A cablecar Christmas

December 12, 2010

Jingle Bells, Jingle bells,
jingle near and far
Oh what fun it is to ride
in a leaky cable car, oh
Splashing through the rain
in a cable car that leaks
O’er the hills we go
watching windshield wiper streaks….
Trying hard to see
the holiday trees and sights
Oh what fun it is to watch
the babies squirm and scream, ohh…

As long as we were in San Francisco the other night, we thought we’d do something festive and in the holiday spirit.

The Classic Cable Car Company does a Christmas lights tour around the city in an original cable car (circa 1907)that’s been converted to a motor vehicle.

It was a messy night.

We lined up outside Union Square Garage in the pouring rain. A veritable downpour. Our little umbrellas tried valiantly to keep up. By the time the cablecar arrived and we climbed aboard, we were ready for shelter.

Inclement weather meant no-shows, so it was us, an older couple from the Czech Republic {ok, ok, they were probably our age} and a group that looked suspiciously like Chinese polygamists: two women, one man and four children, including two babies. We were all given Santa hats to get ourselves in a festive mood.

We should have known it was a bad sign when our driver moved us three feet over from our original cozy seat, center-bench. “We had a leak, but it’s better now. But just in case…”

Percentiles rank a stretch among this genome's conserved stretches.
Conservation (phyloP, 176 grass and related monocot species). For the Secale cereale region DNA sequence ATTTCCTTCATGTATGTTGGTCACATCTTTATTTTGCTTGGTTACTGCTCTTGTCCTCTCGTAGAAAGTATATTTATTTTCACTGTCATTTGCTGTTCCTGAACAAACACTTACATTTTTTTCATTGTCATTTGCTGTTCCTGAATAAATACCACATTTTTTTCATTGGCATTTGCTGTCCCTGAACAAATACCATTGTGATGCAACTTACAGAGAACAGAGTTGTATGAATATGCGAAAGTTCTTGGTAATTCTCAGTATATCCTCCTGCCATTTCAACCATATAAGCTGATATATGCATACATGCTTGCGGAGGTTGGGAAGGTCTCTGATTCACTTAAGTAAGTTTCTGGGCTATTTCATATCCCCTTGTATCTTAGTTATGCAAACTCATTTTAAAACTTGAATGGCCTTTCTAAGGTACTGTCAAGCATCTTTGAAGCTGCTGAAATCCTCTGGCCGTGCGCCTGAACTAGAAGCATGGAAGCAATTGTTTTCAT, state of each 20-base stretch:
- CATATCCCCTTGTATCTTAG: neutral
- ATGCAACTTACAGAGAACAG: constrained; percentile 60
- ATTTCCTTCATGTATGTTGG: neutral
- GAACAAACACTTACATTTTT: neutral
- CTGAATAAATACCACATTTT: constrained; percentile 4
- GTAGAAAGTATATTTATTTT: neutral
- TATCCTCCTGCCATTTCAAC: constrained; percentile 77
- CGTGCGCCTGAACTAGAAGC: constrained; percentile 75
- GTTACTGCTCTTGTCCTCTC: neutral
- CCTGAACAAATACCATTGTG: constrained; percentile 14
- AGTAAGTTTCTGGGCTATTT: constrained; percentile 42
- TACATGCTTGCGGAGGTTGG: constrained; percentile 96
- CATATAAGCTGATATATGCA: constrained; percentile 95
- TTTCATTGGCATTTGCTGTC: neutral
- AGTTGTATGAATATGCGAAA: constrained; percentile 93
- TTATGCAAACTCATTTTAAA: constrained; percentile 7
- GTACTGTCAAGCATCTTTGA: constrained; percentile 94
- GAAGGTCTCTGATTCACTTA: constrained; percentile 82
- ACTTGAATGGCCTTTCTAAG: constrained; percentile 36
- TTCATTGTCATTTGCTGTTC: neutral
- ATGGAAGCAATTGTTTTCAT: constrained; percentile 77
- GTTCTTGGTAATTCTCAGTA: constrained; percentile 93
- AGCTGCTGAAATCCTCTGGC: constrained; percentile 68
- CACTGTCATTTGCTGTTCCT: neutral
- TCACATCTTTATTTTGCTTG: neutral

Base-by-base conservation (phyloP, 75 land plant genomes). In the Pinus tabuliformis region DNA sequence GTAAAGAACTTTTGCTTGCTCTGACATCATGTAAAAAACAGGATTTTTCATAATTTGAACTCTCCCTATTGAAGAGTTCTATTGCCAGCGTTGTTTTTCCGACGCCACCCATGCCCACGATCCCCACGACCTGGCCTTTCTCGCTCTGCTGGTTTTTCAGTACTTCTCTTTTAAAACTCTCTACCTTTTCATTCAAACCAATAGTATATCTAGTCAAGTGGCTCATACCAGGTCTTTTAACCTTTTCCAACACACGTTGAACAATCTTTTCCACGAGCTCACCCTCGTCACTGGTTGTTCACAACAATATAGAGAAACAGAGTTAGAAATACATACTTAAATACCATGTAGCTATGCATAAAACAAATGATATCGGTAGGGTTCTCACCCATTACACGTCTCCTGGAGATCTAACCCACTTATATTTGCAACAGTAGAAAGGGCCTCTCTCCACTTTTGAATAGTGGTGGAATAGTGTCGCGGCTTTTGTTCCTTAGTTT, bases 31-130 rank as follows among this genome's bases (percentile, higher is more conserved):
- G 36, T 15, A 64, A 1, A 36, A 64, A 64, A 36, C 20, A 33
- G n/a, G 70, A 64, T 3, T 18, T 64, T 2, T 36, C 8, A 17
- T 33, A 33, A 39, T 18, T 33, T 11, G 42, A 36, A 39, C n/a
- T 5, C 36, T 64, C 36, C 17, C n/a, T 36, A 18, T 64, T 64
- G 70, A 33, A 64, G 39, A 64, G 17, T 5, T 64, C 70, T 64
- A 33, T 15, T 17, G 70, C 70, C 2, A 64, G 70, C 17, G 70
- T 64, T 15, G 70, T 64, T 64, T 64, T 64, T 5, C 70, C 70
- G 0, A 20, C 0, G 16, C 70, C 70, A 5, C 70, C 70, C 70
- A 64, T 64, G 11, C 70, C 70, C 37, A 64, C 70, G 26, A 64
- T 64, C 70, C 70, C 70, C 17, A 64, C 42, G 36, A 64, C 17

As we lurched through the streets of San Francisco in rush hour traffic we got a rain-streaked view of the local holiday lights and decorations. Christmas music played and our guide’s patter about the city and its history was the only thing dry on board.

That bench leak may have improved, but every time we started up from a stoplight, a stream of water gushed in above us from the 100+year-old roof of the cable car. A puddle formed in front of my feet.

Our guide was valiant though, trying to give us pithy anecdotes and point out spectacular Christmas decorations. Huge ornament sculptures. Lights artfully outlining several skyscrapers like a modern sculpture. Huge trees lit up like…a Christmas tree.

Meanwhile, the polygamists held a separate, unrelated conversation, paying no attention to the guide, the lights or the music. Their babies cried to be fed, they talked about friends back in Texas and got louder and louder.

I’m not sure why they paid money to ride around on the pouring rain with little kids in a leaking cable-car-vehicle and have unrelated conversations, but there they were. Hungry babies. Kids kicking the wooden benches. Damp cold.

Polygamy is hard.

The Czech couple sat silently, wearing their Santa hats, looking shell-shocked. It was unclear how much they even understood, but they looked festive. The Chinese polygamists got louder and louder. We couldn’t hear a word the driver was saying or the carols.

“I’d love to hear the music and what the driver’s saying, but you guys are getting kind of loud,” I said to the husband. He apologized, they quieted and for a while we could hear our driver’s droll commentary.

After a little over an hour, we stopped at the Fairmont on Nob Hill. We dismounted our leaky cable car to go into the hotel and view a 22-foot-high gingerbread house.

I ran into the polygamists and their four kids in the ladies’ room, where they spent the entire break.

As we re-boarded the bus, our driver asked how the kids liked the gingerbread house.

“Oh, we never got there,” dad said. “Four kids and two women in a bathroom? No way.” {Like I said, polygamy is hard.}

An hour and twenty minutes later, we were back at Union Square garage.

It was only 7pm so we trudged through the puddles to a cozy diner and had ourselves a little supper, then headed back to our hotel.

We may not have had bells on bobtails, but we were laughing all the way.

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